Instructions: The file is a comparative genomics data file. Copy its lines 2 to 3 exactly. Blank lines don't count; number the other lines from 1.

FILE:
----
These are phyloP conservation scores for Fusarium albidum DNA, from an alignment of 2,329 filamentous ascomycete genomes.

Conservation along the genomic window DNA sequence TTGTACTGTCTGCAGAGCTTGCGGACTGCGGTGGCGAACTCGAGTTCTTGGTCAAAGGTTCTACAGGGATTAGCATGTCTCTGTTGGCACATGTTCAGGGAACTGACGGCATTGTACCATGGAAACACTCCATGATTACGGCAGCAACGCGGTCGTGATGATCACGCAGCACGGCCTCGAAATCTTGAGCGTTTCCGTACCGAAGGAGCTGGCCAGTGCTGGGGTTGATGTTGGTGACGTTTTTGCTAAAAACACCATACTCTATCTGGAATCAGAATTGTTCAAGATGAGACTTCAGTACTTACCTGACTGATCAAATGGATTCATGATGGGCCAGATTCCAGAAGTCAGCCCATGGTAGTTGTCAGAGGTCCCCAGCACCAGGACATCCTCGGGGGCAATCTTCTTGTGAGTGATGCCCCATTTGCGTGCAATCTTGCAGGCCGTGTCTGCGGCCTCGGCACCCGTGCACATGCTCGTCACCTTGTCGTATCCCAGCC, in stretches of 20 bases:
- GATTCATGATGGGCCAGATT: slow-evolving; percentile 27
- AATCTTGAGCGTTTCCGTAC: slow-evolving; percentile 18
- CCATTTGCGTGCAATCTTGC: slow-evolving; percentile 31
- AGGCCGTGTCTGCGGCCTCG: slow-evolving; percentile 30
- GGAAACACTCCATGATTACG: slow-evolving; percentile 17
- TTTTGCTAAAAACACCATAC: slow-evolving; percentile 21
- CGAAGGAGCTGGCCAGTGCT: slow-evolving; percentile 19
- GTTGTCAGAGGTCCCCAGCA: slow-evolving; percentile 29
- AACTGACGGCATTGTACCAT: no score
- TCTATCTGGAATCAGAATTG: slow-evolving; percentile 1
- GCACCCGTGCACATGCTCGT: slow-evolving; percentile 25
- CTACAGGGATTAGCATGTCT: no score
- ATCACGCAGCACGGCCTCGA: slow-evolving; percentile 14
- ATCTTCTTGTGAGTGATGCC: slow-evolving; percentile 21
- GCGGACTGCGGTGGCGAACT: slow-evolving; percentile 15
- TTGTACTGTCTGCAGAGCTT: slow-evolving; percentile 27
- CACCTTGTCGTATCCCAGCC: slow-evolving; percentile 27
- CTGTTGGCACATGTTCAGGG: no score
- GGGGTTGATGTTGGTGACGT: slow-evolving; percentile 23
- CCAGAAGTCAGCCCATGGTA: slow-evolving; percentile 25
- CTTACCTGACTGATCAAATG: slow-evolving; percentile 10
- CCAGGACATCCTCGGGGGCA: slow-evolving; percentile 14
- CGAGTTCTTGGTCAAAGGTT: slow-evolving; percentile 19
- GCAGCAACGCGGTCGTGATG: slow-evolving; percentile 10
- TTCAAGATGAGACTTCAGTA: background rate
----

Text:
Conservation along the genomic window DNA sequence TTGTACTGTCTGCAGAGCTTGCGGACTGCGGTGGCGAACTCGAGTTCTTGGTCAAAGGTTCTACAGGGATTAGCATGTCTCTGTTGGCACATGTTCAGGGAACTGACGGCATTGTACCATGGAAACACTCCATGATTACGGCAGCAACGCGGTCGTGATGATCACGCAGCACGGCCTCGAAATCTTGAGCGTTTCCGTACCGAAGGAGCTGGCCAGTGCTGGGGTTGATGTTGGTGACGTTTTTGCTAAAAACACCATACTCTATCTGGAATCAGAATTGTTCAAGATGAGACTTCAGTACTTACCTGACTGATCAAATGGATTCATGATGGGCCAGATTCCAGAAGTCAGCCCATGGTAGTTGTCAGAGGTCCCCAGCACCAGGACATCCTCGGGGGCAATCTTCTTGTGAGTGATGCCCCATTTGCGTGCAATCTTGCAGGCCGTGTCTGCGGCCTCGGCACCCGTGCACATGCTCGTCACCTTGTCGTATCCCAGCC, in stretches of 20 bases:
- GATTCATGATGGGCCAGATT: slow-evolving; percentile 27